In case you didn’t already mark your calendar, today is National Grilled Cheese Day. While there’s no wrong way to celebrate this special day, we tapped two comfort food connoisseurs, Nate Pollak, owner of The American Grilled Cheese Kitchen, a San Francisco-based eatery, and chef Mike Ciardi of Murray’s Cheese in New York, who gave us these tips to perfect the ooey-gooey sandwich.
“It always starts with the bread,” says Pollak, who favors rustic, artisanal breads. AGCK also uses ciabatta, pumpernickel (for more pungent cheeses), sourdough, and focaccia. Murray’s Cheese, on the other hand, uses good ol’ white bread. “We cut it a little bit thicker than your average slice of bread to give you a nice big sandwich,” says Ciardi.
“For a classic grilled cheese, let the cheese shine in the best way possible,” says Ciardi, who encourages readers to experiment with different fromage combinations (Murray's uses a top-secret, three-cheese blend). "You can use cheddar, Gruyère and smoked Gouda, that's a nice blend. Never use an aged Gouda because it doesn't melt nicely.”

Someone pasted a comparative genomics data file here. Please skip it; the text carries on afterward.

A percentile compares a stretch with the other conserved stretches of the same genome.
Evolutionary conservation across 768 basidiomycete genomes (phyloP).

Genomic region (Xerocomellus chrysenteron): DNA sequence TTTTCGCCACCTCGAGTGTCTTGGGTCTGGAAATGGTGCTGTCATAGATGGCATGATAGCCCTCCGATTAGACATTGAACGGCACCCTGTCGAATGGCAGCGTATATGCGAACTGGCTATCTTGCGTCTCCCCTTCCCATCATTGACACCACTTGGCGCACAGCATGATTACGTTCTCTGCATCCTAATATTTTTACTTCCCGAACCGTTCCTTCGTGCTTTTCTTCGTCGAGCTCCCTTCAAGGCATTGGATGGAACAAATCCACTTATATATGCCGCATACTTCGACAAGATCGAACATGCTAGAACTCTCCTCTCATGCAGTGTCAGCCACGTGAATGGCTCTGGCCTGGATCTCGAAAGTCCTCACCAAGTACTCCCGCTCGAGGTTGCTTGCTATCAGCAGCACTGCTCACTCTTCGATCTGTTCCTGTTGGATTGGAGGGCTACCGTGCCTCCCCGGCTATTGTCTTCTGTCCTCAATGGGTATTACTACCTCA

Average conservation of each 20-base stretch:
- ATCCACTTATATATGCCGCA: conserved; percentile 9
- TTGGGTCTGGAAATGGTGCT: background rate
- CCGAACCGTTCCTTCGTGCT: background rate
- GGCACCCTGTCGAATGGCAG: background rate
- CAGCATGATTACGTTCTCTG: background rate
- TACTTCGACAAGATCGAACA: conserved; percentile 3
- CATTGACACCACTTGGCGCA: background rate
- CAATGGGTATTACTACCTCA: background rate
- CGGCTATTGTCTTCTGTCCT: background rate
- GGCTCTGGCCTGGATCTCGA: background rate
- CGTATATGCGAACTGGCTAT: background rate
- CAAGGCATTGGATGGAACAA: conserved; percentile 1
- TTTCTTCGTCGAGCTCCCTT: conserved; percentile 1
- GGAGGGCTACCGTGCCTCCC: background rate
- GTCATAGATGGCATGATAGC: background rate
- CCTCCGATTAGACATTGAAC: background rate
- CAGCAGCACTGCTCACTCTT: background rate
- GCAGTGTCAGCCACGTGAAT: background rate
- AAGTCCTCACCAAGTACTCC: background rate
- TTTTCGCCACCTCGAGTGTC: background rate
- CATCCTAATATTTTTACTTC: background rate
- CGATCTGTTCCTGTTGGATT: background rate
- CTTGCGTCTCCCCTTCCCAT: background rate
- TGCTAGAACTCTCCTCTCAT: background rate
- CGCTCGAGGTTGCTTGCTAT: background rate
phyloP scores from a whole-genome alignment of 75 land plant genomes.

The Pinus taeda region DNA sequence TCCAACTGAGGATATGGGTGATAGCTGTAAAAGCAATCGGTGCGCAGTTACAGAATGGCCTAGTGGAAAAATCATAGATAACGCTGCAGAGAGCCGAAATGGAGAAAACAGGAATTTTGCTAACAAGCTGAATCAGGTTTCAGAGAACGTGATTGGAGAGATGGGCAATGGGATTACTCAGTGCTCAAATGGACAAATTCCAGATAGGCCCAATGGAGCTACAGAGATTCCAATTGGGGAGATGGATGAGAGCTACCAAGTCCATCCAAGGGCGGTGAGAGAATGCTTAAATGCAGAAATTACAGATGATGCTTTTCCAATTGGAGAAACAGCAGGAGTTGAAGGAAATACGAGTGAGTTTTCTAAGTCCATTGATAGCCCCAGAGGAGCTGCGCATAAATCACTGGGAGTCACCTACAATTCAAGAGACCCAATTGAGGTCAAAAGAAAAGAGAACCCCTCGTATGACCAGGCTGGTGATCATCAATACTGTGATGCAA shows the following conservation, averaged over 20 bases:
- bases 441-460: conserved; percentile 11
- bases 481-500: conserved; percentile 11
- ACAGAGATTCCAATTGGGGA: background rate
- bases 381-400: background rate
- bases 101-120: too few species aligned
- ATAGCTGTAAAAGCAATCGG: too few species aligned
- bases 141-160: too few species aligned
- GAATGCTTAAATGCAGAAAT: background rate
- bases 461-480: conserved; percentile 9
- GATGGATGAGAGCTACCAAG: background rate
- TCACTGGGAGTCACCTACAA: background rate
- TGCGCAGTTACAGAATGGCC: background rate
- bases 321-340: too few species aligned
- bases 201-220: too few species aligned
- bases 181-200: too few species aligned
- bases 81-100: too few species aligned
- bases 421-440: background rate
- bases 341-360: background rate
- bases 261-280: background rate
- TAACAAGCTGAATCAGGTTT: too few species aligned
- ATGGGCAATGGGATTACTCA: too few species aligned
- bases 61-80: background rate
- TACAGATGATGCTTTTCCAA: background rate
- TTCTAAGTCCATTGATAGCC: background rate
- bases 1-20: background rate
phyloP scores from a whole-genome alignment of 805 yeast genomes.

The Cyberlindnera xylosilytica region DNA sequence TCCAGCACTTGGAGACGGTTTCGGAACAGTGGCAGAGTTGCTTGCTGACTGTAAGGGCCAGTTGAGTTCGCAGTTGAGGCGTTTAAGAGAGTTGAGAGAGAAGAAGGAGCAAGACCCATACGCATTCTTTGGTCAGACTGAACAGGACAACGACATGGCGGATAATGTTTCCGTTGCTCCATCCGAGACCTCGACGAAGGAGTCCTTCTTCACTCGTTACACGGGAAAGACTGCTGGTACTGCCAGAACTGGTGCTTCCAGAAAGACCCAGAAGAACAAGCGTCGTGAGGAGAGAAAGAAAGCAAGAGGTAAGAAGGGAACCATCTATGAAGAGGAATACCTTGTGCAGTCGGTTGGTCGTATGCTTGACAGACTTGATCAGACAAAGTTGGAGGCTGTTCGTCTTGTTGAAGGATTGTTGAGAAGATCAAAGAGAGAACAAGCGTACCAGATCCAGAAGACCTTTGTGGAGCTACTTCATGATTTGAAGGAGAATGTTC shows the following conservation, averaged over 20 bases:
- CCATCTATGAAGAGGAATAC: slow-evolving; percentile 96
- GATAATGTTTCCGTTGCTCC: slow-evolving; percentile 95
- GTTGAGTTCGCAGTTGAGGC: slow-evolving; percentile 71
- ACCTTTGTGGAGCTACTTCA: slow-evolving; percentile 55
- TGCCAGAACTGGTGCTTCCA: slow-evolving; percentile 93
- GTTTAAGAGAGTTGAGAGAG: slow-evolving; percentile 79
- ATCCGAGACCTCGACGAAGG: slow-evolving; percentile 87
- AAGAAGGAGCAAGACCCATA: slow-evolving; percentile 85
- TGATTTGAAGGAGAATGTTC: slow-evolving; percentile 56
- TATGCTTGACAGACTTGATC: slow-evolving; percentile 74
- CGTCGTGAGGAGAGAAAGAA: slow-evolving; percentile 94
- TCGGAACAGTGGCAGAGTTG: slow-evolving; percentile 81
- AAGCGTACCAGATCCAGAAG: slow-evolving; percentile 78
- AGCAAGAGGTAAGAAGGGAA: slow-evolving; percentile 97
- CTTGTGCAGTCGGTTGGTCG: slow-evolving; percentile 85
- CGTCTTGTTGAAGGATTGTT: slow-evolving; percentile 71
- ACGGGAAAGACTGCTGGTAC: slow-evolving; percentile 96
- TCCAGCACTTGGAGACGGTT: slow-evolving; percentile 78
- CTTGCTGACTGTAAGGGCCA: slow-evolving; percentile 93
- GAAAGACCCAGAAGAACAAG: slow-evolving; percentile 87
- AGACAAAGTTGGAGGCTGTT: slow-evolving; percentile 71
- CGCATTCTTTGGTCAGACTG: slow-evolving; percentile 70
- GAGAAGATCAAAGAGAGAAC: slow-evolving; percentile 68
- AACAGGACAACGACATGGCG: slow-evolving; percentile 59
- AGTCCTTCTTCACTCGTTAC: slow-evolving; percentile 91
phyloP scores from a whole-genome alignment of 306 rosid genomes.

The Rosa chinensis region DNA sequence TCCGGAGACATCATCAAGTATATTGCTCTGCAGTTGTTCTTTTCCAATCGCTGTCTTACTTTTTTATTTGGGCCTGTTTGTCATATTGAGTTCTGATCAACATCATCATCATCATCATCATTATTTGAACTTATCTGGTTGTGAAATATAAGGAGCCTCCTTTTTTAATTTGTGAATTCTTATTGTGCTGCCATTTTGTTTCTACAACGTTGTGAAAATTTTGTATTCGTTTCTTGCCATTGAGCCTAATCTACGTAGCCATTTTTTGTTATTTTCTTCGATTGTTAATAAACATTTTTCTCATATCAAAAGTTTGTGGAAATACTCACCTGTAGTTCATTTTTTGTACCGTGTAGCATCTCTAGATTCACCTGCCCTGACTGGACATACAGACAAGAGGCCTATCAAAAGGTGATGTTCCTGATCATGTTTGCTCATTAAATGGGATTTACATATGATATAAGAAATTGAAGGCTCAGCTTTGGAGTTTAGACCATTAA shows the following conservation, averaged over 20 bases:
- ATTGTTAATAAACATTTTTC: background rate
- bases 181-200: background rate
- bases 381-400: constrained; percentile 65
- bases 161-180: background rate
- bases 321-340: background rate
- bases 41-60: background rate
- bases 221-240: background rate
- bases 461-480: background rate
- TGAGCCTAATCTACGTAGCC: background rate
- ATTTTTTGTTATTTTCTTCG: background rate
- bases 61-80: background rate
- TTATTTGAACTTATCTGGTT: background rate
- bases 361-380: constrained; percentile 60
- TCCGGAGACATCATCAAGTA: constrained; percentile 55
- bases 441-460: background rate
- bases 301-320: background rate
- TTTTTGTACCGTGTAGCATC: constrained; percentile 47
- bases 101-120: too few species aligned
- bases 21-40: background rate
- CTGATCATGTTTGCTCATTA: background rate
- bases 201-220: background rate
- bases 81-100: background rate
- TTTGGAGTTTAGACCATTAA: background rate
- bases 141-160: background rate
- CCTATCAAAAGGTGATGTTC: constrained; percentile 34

What’s the secret to the perfect bite? “If you want to make something special, take the time to find a special bread and let it stale for a day which helps it to toast better. If your bread is too soft, it will fall apart,” says Pollak. Ciardi adds, “Keep the burner at medium heat, enough to keep butter melted but together, so you get the cheese buttery and gooey without burning the bread."
Although you can’t go wrong with the tried-and-true two-ingredient classic, it doesn’t hurt to upgrade. Whether you’re adding fruit, making miniatures, or getting fancy with an inverted version, make sure you get a mouthful of flavor in every bite by spreading the sandwich evenly with your chosen add-ins, from mustard to chutney. “You want to have every taste of everything everywhere,” advises Pollak, whose personal favorite from AGCK is the Cubano, which has coffee-rubbed pulled pork and cured ham between the bread. "I'm a big fan of having meat right in the grilled cheese, but don't put too much, it's not a hoagie. Use up to three ounces for good consistency.”